“She took his picture”
You gotta love Guillermo del Toro. The man knows how to play the system, staggering his Spanish language tales of wonderment with the oft-Hollywood big-budget action flick. The beauty of it is, however, that del Toro never compromises his vision when tackling a comic book adaptation. Looking at a film like Blade II shows that he carries his style with him wherever he goes, improving on a pretty solid first installment and showing that he can handle the work. That film helped land him the duties of helming Hellboy—I’m sure—a film with flair, humor, action, and style. Anyone else could have phoned a film like this in for the paycheck, biding time until his next passion project came down the pipeline, but with del Toro, this adaptation was just as important for his oeuvre as any other, and it shows.
With an almost perfect mix of exposition, character development, and plot, this tale of a demon coming to Earth from a portal to Hell only to be raised by a scientist into the ultimate fighter against evil, fires on all cylinders. Concise in its origin—not quite a flashback since it’s the first thing we see—we learn where the titular character comes from, who brings him here, and for what purpose. This is the all-encompassing larger plot-line that will inevitably be carried on throughout the series: a demon fighting for good against the powers that spawned him. The ultimate cautionary tale of nature vs. nurture, Hellboy may be sarcastic, cranky, and abrasive, but he knows his role and revels in the fact that he saves lives on a daily basis. I always seem to connect more with the heroes that don’t necessarily have powers. True he does, but only those abilities common to his kind. He is a demon and thus does demon things much like Superman does Kryptonian things (he doesn’t have superhuman abilities brecause he isn’t human) and Batman who uses inventions and skill to battle villainy. These heroes use what God gave them and nothing else—no mutations or radiation makes them different. They’re simply doing the best they can while trying to assimilate and be seen as normal.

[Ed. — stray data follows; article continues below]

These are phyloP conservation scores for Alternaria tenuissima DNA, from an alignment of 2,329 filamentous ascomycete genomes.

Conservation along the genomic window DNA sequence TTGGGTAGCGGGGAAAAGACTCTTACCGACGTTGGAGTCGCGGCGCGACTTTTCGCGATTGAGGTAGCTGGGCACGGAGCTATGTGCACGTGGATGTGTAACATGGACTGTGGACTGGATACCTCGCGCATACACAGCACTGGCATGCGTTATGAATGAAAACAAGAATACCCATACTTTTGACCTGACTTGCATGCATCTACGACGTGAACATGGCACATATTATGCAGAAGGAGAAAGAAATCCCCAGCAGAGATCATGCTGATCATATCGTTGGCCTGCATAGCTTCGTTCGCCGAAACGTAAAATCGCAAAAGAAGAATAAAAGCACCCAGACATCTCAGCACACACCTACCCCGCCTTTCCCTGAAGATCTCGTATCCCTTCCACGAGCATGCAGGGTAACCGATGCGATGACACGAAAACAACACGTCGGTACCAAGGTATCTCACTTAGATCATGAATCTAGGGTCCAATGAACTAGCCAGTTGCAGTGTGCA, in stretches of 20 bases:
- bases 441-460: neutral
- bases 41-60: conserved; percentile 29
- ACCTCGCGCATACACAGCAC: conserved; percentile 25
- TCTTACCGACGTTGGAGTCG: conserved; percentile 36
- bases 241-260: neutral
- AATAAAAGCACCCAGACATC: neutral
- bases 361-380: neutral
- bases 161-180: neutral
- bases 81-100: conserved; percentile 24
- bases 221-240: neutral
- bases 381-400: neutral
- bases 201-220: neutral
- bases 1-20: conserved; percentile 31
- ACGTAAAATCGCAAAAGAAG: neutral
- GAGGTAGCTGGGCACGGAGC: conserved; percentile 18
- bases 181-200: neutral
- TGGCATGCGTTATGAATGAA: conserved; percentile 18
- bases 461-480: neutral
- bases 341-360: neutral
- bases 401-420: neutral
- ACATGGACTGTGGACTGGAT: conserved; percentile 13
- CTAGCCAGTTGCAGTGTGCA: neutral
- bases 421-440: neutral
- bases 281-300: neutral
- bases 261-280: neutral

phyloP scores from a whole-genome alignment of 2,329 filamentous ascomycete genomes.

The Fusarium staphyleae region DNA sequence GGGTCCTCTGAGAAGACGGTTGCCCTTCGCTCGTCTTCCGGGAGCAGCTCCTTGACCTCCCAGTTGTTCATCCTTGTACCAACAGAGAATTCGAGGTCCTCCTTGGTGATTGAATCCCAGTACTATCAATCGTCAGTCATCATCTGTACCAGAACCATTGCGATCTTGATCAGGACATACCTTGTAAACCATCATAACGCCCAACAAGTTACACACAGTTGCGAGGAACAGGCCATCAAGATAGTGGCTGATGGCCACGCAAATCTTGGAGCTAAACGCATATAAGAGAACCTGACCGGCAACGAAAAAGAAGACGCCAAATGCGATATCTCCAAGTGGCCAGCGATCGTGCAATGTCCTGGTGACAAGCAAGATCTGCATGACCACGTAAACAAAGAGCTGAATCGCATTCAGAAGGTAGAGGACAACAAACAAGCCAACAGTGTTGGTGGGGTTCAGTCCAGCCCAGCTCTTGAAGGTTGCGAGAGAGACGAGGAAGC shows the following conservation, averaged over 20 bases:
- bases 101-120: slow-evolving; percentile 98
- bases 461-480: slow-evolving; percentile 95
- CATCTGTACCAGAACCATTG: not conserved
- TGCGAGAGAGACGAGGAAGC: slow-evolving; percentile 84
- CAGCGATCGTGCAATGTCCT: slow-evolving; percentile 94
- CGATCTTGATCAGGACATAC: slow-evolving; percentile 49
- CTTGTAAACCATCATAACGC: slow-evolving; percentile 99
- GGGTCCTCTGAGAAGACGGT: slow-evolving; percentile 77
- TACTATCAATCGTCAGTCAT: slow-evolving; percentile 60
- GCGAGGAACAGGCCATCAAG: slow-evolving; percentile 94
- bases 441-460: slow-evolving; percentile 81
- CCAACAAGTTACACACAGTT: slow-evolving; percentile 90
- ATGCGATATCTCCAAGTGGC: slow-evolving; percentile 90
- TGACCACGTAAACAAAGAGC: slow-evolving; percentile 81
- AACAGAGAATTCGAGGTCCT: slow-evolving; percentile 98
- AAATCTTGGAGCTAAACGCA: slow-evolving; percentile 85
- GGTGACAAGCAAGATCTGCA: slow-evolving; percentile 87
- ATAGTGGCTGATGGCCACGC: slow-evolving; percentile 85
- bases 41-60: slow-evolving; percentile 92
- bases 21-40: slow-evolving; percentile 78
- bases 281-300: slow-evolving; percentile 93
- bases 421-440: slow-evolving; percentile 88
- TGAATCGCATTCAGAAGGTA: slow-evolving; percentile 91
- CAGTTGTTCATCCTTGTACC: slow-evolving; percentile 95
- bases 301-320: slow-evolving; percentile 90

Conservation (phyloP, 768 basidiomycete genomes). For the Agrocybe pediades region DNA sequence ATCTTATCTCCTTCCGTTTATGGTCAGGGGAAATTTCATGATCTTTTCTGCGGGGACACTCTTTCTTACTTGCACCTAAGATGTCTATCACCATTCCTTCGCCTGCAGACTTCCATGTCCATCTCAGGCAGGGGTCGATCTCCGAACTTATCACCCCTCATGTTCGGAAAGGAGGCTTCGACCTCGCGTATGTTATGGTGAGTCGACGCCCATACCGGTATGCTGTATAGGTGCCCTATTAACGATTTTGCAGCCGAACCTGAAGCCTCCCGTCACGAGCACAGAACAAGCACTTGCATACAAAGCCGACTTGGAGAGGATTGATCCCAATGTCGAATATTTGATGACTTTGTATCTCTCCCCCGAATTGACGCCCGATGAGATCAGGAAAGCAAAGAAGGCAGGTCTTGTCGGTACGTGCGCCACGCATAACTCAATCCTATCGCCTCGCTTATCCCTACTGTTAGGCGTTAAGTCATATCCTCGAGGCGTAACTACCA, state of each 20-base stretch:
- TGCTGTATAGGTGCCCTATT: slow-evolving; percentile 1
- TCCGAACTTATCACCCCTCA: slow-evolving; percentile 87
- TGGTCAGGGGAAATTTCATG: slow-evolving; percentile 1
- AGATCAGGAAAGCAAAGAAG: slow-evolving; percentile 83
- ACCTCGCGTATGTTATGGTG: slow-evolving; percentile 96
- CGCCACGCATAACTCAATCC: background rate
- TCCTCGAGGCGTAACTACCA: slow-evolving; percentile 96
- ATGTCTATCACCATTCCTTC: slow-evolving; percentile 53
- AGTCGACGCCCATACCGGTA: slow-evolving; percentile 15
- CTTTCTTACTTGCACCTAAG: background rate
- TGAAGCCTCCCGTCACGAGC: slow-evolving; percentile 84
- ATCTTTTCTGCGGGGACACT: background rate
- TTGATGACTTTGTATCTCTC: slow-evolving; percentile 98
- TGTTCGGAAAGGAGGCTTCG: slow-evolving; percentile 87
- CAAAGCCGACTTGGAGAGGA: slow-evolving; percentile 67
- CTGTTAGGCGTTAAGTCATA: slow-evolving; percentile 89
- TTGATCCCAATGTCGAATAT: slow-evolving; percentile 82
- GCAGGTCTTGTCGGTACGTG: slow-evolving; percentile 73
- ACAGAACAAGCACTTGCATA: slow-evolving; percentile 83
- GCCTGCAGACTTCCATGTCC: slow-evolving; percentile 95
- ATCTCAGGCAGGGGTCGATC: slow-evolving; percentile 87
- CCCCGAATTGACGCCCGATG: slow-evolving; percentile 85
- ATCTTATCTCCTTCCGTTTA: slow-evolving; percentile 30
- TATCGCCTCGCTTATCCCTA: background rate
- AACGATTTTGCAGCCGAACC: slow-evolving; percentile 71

What really works here is the way that character relationships are developed as the plot continues. Rather than everyone have a set bond that we must become privy to, they all kind of start apart from one another. Hellboy and his father Prof. Broom are at odds. He and his friend Liz are separated by a sanitarium. Abe Sapien is detached by his glass water tank. And newcomer John Myers has only just met them all. Connections are therefore repaired and created before our eyes while the fight rages on. It’s the fieldwork by this secretive government group against evil that brings them all together. Unfortunately, as a result, this also means the plot to save Earth is a tad undercooked. Sure the action scenes are great—especially involving our Nazi timeclock, knife-welding friend (Ladislav Beran’s Karl Ruprecht Kroenen)—but the overall story really just shows whether Hellboy will stay good or go to the dark side. The only true peril Earth faces is in the off-chance he decides to follow his destiny as ruler of our dimension, a simple “No” could pretty much quash all the trouble faced. But this was always to be the first of at least a trilogy, setting up motivations and tone.
To complement it all is some fine acting from the large cast. John Hurt has made a living lately by playing sage mentors and he does so again here; Selma Blair stays true to her filmography playing the troubled youth trying to find herself while also helping her friends ; and Jeffrey Tambor adds wonderful jabs of wit and humor every time he graces the screen. Even Karel Roden as the evil Rasputin continues in the type of villainy he is recognized for. A stalwart at playing the stone-faced maniac, he’s truly terrifying by just carrying on after being dead for 50 years as though it’s the next day and another opportunity to make Herr Hitler proud. The true star, though, is unquestionably Ron Perlman as our red hero. He excels at the sardonic rhetoric, chomping on his cigar as he cuts down those around him with words. A truly troubled soul, Perlman has full range of his facial features under the massive amount of makeup and portrays every emotion needed to realize the role. Credit the filmmakers for utilizing costumes that never hinder a performance.
And one couldn’t end without talking of del Toro’s vision. Straight off we are graced with a vortex opening out into space and the Seven Gods of Hell awaiting their rebirth. The Sammael creatures are well-fleshed out along with the many squid-like monsters. The art direction is superb with only a couple blemishes of illusion showing through, (Hellboy’s crunching of a Red Bull can and numerous instances of bodies being thrown about among others). It is with the fire from Blair’s character that I was most impressed with. The blue flames encompassing her entire body and all that surrounds her was very realistic and cool to boot. Just viewing the trailers for the sequel Hellboy II: The Golden Army shows that del Toro has upped the ante on fantastical beings. I can’t wait to see what happens now that we can delve into the story from start to finish and check out whether the world can be saved from outside forces rather than the fragile psyche of our hero. Although I’m sure that will play into it as well.
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